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Queermonton

queermonton

You might want to be sure you’re sitting down as you read this because what I am going to say next may very well shock you. Ready? Are you sitting (or at the very least leaning against the nice yellow box from which you just jauntily grabbed a copy of this paper never suspecting you might need its support as you are greeted with a shocking confession)? Yes? Ok, deep breath:

I watched my very first episode of Ru Paul’s Drag Race a few weeks ago.

I know, I know. What kind of queer am I, anyway? To the six of you who persevered and didn’t throw your paper away in disgust or throw your phone across the room: thank you for persevering. No doubt the queer police are on their way to confiscate my credentials, but before I sashay away (see what I did there!) I want to share with you my profound joy and happiness in being introduced to the most wonderful television show on earth.

Let’s be clear: of course I have known about Drag Race’s existence for years and seen obsessive Facebook posts and blistering critiques about it (She-Mail, anyone?), but I haven’t had cable in more than a decade and it just didn’t seem worth the effort to acquire through quasi-legal means. Plus, I am not a huge reality TV fan to begin with and have never seen shows like America’s Next Top Model or Project Runway or whatever, so I just filed the show under “Not My Cup of Tea” and went on with life.

Pity past Ashley, for the terrible life choices she has made.

This all changed a fateful night a few weeks ago when Netflix started streaming Season 8. I figured I would get half an episode in, but from the moment the first queen sauntered into the workroom, I was hooked. This show is so wonderful that my wife, a business owner who works fucking hard (and by “fucking hard” I mean she wakes up, starts working, drives to work, works all day, comes home, has dinner and then works again until it is time to go to bed, 6 days a week) wandered into the living room at one point to see what I was up to and didn’t go back to work. In fact, she didn’t work at all for the three nights it took us to binge the full season. This has never happened before.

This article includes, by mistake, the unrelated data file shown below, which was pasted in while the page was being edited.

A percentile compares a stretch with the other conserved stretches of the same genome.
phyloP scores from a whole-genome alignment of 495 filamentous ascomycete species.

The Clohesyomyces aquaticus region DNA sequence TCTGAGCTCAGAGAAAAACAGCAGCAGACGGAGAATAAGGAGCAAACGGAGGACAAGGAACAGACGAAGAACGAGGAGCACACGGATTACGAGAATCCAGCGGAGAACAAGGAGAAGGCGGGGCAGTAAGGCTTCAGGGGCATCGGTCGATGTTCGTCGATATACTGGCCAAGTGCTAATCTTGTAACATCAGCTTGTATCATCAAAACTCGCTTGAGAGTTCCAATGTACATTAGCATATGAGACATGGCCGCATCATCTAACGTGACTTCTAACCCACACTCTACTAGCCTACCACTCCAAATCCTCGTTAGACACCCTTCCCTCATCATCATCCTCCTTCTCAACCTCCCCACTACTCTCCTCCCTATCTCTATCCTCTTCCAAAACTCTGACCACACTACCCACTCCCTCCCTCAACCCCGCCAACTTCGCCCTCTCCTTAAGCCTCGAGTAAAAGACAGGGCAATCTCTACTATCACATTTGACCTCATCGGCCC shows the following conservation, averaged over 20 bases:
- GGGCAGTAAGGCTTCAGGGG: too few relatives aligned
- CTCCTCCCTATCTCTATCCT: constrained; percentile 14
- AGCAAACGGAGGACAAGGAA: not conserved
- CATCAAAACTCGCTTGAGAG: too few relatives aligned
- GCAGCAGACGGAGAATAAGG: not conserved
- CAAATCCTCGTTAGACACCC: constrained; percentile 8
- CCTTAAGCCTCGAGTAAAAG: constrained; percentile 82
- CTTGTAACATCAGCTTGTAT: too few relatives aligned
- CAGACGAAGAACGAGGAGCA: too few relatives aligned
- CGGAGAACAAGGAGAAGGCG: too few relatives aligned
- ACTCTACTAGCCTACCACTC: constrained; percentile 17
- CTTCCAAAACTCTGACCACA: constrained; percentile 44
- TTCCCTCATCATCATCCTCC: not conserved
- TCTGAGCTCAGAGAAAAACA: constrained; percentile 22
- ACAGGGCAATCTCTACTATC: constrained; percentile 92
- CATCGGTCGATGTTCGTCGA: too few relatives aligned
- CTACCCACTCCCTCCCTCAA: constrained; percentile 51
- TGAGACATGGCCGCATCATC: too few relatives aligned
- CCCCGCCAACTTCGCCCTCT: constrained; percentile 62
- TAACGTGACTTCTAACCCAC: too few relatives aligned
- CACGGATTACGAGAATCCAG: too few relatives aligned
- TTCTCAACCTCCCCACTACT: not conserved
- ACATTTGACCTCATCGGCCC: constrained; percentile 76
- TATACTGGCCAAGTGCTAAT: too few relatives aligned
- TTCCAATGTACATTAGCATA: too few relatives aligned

At one point, after I laughed, sobbed, and had to close my eyes because I was stressed about who was going to be voted off (all in the space of a single episode), I turned to my wife and asked, “is that what it feels like to enjoy sports?!”

The show certainly struggles with moments of misogyny (and has a history of conflict with the trans* community) but I can’t even get mad about it. I get mad about everything! Honestly, there was an off-hand comment about fish that in literally every other circumstance would get my blood boiling and the channel changed, but in this case only got an eye roll and an unhappy sigh. Who am I?

I’ll tell you who I am: a bloody evangelist for this show. I’ve had a religious experience and Ru is my saviour. This show perfectly captures the essence of drag: it’s formulaic, campy, glittery as all get out, and raunchy as hell. It really shouldn’t work but yet somehow it does.

Now if you’ll excuse me, I need to stream more episodes and practise my walk. Purse first, of course.

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